The battalion marches in a hollow square. Note the screen in front.
A two rank line of Martini Henry rifles with fixed bayonets is supposed to be enough to stop any foe before it can pierce the thin line. If this is insufficient, the enemy will enter and burst the square from within. Fortunately this is just drill practice.
The battalion suffered casualties on 17 September 1899 at the Battle of Tranjapour. These were replaced during the Winter. (See Chapter 7: The Battle of Tranjapour; posting date 7 December 2009.) The battalion has been reinforced by one extra company. One forms a screen whilst the others form the square. This is a marching square. Therefore, the two companies on the sides are faced in the direction of the march. They can easily turn to face outwards.
Colonel Buckingham next orders the square to form line. The sides wheel outwards and the rear about faces.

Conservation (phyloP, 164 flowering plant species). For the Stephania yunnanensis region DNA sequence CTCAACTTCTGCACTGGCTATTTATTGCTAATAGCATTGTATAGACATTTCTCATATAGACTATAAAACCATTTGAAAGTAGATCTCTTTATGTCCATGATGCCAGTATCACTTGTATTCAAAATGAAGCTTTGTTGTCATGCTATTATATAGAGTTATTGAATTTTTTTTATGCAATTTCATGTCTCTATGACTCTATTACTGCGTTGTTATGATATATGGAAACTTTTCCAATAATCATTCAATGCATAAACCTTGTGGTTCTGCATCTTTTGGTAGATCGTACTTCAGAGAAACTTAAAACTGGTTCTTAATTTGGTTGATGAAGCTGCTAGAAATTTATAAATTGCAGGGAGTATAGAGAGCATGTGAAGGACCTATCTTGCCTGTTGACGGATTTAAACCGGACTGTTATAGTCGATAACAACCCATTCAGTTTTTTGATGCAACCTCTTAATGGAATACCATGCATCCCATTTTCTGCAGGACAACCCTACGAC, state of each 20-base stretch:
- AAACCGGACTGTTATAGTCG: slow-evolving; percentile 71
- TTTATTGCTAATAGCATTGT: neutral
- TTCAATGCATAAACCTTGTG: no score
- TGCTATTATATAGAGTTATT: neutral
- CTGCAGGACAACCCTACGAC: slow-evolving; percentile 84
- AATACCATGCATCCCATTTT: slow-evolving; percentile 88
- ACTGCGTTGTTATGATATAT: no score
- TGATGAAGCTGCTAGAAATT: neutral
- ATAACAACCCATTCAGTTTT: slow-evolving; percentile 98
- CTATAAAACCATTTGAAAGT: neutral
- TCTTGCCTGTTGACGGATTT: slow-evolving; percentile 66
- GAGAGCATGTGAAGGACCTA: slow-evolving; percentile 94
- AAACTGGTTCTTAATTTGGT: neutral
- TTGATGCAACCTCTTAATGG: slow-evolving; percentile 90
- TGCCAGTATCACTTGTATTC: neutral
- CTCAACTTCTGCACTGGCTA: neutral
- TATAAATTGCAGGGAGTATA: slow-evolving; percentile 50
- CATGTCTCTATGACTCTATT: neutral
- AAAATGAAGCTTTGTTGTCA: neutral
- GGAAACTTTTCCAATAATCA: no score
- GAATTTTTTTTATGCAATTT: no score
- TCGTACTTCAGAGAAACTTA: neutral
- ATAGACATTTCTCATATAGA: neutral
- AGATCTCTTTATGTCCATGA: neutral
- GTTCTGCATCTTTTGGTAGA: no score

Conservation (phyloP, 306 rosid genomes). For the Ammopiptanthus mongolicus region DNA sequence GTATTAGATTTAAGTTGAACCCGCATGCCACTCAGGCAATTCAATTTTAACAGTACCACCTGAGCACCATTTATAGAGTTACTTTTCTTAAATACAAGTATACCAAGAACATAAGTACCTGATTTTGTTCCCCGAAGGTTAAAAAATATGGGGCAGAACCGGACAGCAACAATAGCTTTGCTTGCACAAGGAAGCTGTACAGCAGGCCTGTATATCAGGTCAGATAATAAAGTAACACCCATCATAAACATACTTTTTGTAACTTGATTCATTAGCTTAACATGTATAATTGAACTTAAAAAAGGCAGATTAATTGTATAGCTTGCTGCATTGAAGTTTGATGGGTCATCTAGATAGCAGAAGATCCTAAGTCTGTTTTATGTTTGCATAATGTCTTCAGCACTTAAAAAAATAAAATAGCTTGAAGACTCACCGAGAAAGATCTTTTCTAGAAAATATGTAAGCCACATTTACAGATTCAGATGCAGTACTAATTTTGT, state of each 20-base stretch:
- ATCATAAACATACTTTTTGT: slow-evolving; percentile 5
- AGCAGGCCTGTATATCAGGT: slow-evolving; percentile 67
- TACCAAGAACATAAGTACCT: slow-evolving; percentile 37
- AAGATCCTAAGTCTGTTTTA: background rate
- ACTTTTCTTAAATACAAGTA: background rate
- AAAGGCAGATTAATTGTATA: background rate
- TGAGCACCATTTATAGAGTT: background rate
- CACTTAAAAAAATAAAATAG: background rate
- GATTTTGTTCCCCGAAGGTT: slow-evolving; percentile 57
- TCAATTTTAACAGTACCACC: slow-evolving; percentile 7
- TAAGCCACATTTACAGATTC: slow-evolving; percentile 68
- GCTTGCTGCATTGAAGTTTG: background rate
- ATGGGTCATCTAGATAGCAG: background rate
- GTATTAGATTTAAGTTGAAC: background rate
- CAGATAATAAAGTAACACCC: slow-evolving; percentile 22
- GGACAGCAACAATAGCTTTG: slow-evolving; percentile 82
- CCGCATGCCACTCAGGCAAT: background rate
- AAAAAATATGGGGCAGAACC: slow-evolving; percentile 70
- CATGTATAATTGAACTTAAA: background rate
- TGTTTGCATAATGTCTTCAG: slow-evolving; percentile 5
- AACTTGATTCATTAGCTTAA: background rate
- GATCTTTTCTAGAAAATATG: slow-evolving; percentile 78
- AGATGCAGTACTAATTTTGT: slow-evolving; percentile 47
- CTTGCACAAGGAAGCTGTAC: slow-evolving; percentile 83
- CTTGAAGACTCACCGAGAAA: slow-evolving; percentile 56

Four companies in line. Two companies in reserve. The seventh company is split into two uneven sections screening flanks. Supply has been ordered to the rear.
- YOU can do this too. Easy.
- Consider the new and extra things you can do with battalions close to the size above.
- Flags were no longer carried by this time. Never mind that! Thanks to Flag Dude for making one for the battalion.
- Miniatures are mostly Peter Gilder Connoisseur Miniatures available from Bicorne in the UK. NCOs are from Old Glory.
- Previously the 1st Sikh's had six companies. When I added NCOs from Old Glory the battalion expanded to seven companies of 12 miniatures each. A bugler was also added.
- Only 2+ companies were at Tranjapour during the battle. Missing companies arrived the day after the battle with General Pettygree and The Relief Column.